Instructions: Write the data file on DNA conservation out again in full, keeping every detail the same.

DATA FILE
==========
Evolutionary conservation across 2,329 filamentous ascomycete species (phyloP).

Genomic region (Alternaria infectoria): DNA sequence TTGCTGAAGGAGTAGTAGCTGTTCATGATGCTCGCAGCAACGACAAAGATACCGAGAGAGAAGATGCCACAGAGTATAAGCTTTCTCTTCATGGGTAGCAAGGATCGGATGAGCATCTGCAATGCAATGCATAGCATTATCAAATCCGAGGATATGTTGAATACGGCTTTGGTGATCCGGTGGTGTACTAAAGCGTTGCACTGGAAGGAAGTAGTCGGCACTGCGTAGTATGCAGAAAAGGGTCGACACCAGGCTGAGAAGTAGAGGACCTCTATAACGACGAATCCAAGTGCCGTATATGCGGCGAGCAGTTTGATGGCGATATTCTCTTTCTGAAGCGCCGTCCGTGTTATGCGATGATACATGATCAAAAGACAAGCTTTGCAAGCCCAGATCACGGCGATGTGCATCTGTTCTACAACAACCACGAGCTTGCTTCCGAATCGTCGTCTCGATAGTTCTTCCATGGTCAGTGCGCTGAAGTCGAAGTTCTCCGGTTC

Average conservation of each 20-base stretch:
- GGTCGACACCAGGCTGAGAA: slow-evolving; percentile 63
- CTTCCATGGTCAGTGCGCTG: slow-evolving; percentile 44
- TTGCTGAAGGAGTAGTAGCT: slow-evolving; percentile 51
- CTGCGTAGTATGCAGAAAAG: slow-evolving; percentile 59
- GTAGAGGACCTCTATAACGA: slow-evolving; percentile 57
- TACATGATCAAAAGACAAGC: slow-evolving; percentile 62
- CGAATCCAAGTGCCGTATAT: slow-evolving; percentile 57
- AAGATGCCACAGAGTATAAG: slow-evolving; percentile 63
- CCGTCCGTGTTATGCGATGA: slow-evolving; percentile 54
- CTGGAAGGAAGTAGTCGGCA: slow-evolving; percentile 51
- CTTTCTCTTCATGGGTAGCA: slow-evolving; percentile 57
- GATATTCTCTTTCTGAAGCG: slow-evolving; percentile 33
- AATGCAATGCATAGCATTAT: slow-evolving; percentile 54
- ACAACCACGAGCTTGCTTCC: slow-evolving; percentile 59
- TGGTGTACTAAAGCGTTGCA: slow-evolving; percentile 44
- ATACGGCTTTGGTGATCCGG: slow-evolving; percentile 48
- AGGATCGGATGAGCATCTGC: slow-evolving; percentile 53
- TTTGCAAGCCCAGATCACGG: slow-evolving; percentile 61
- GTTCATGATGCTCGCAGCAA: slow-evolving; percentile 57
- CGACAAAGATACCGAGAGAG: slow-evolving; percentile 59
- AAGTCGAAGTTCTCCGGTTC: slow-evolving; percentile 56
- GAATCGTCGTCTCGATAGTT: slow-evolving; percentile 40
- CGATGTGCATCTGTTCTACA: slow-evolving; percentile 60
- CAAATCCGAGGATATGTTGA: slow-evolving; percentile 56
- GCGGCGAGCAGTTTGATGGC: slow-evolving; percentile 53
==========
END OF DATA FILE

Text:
Evolutionary conservation across 2,329 filamentous ascomycete species (phyloP).

Genomic region (Alternaria infectoria): DNA sequence TTGCTGAAGGAGTAGTAGCTGTTCATGATGCTCGCAGCAACGACAAAGATACCGAGAGAGAAGATGCCACAGAGTATAAGCTTTCTCTTCATGGGTAGCAAGGATCGGATGAGCATCTGCAATGCAATGCATAGCATTATCAAATCCGAGGATATGTTGAATACGGCTTTGGTGATCCGGTGGTGTACTAAAGCGTTGCACTGGAAGGAAGTAGTCGGCACTGCGTAGTATGCAGAAAAGGGTCGACACCAGGCTGAGAAGTAGAGGACCTCTATAACGACGAATCCAAGTGCCGTATATGCGGCGAGCAGTTTGATGGCGATATTCTCTTTCTGAAGCGCCGTCCGTGTTATGCGATGATACATGATCAAAAGACAAGCTTTGCAAGCCCAGATCACGGCGATGTGCATCTGTTCTACAACAACCACGAGCTTGCTTCCGAATCGTCGTCTCGATAGTTCTTCCATGGTCAGTGCGCTGAAGTCGAAGTTCTCCGGTTC

Average conservation of each 20-base stretch:
- GGTCGACACCAGGCTGAGAA: slow-evolving; percentile 63
- CTTCCATGGTCAGTGCGCTG: slow-evolving; percentile 44
- TTGCTGAAGGAGTAGTAGCT: slow-evolving; percentile 51
- CTGCGTAGTATGCAGAAAAG: slow-evolving; percentile 59
- GTAGAGGACCTCTATAACGA: slow-evolving; percentile 57
- TACATGATCAAAAGACAAGC: slow-evolving; percentile 62
- CGAATCCAAGTGCCGTATAT: slow-evolving; percentile 57
- AAGATGCCACAGAGTATAAG: slow-evolving; percentile 63
- CCGTCCGTGTTATGCGATGA: slow-evolving; percentile 54
- CTGGAAGGAAGTAGTCGGCA: slow-evolving; percentile 51
- CTTTCTCTTCATGGGTAGCA: slow-evolving; percentile 57
- GATATTCTCTTTCTGAAGCG: slow-evolving; percentile 33
- AATGCAATGCATAGCATTAT: slow-evolving; percentile 54
- ACAACCACGAGCTTGCTTCC: slow-evolving; percentile 59
- TGGTGTACTAAAGCGTTGCA: slow-evolving; percentile 44
- ATACGGCTTTGGTGATCCGG: slow-evolving; percentile 48
- AGGATCGGATGAGCATCTGC: slow-evolving; percentile 53
- TTTGCAAGCCCAGATCACGG: slow-evolving; percentile 61
- GTTCATGATGCTCGCAGCAA: slow-evolving; percentile 57
- CGACAAAGATACCGAGAGAG: slow-evolving; percentile 59
- AAGTCGAAGTTCTCCGGTTC: slow-evolving; percentile 56
- GAATCGTCGTCTCGATAGTT: slow-evolving; percentile 40
- CGATGTGCATCTGTTCTACA: slow-evolving; percentile 60
- CAAATCCGAGGATATGTTGA: slow-evolving; percentile 56
- GCGGCGAGCAGTTTGATGGC: slow-evolving; percentile 53